Mar 102004
 
Authors: Ben Bleckley

Deceased faculty will now be honored similarly to how students

are remembered, according to legislation passed by the Associated

Students of CSU Senate Wednesday night.

One bill was passed that will lower all university flags on

campus to half-mast for three days when a current member of the

faculty or staff dies.

The university already has a policy that lowers university flags

for students who die while attending CSU. The flag is then sent to

the student’s family.

In the case of the faculty, a letter will be sent instead of the

flag.

The bill passed unanimously.

ASCSU also passed a bill that asks faculty members to turn in

book orders by the University Bookstore’s deadline.

When textbook orders are received on time, the bookstore can pay

more money to students who sell used textbooks that will be used

the next semester. These used books are then sold at a cheaper

price to students taking an instructor’s class the following

semester.

If the textbook orders are not received, the bookstore cannot

buy used books at the same price as when it knows the books will be

used the next semester.

The bill passed with a vote of 24 to 0 with one abstention.

A resolution was also passed that supports the use of a variety

of classroom teaching aids.

The legislation states that the use of only one method of

teaching might hinder the learning process for some students who

find other teaching aids more effective.

“There were some concerns (at the last meeting) that we were

attacking the methods some professors use,” said Kyle McCarthy, an

associate senator for the College of Liberal Arts.

McCarthy stressed that the resolution was written to encourage

more teaching methods in addition to those faculty members

currently utilize.

“The purpose of this legislation is to (encourage professors to)

actively engage with their students,” said Jon Muller, an associate

senator for the College of Liberal Arts.

Originally, the resolution specifically pointed to PowerPoint

presentations as an effective but overused tool. This example was

eventually removed.

“(Faculty) could see PowerPoint as being singled out, which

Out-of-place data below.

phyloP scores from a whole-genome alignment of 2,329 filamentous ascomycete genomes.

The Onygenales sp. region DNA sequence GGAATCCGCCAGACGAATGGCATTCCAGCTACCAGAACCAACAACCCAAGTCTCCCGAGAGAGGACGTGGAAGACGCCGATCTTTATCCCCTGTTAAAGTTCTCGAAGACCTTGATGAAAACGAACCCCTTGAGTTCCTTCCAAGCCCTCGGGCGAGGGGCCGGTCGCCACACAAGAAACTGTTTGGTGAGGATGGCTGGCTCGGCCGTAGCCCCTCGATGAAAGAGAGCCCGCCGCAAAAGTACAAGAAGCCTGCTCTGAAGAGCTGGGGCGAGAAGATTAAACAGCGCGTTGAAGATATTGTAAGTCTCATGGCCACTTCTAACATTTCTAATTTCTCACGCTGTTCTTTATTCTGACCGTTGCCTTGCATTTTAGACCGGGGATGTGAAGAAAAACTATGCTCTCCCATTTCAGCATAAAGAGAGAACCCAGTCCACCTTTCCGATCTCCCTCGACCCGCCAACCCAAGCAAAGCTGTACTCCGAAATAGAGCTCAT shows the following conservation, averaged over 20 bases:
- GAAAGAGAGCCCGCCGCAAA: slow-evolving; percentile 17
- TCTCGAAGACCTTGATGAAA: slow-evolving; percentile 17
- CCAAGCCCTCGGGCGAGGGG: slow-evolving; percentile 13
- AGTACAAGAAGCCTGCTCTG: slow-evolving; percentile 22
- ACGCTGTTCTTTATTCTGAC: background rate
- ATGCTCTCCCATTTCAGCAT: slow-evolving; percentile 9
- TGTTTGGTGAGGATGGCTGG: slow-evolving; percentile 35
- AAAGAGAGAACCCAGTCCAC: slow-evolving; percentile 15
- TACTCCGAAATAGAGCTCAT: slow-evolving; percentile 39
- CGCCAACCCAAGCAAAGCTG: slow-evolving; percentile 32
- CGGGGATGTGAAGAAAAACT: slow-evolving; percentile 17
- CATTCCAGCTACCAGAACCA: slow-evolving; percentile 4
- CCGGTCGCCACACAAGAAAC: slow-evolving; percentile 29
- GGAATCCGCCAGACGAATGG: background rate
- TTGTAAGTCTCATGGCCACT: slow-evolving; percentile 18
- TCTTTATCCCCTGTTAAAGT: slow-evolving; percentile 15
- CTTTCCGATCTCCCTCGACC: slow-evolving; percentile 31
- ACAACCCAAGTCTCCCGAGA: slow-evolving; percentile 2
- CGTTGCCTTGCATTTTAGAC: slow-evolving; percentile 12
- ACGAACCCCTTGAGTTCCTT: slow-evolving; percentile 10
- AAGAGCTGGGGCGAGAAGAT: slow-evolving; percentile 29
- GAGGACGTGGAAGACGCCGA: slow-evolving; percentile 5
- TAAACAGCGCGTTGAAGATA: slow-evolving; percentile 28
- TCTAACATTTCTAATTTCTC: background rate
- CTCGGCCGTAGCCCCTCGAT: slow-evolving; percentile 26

would discourage them from integrating it in the future,” said Rob

Lee, a senator for the College of Liberal Arts.

There was some debate concerning whether the bill was necessary

or appropriate.

“If we’re asking them to change the way that they’re teaching,

the teachers who will pay attention to this legislation will be the

ones who are already trying to interact with students,” said Britta

Schroeder, a senator for the College of Natural Resources. “The

students should address their teachers. It’s so variable; it’s hard

to address this.”

Despite this, the bill was passed without referring to

PowerPoint with a vote of 13 to one with nine abstentions.

* The senate also changed this year’s current election

rules.

A clause that Huitt said was deleted due to a clerical error

last year was added to this year’s rules. The clause requires that

any discount on a product that is given to a candidate must be

reported at its full price.

* Also, a resolution was introduced that discourages a “hostile

learning environment.” Lee said this pertains to religious and

political beliefs. The resolution was committed to the

Empowerment

Committee.

* Legislation that would voice support for a student-produced

magazine was also introduced. The

resolution was committed to the Media Relations Committee.

* A bill was also introduced that would create job descriptions

for all positions in ASCSU. The bill was

committed to the Empowerment Committee.

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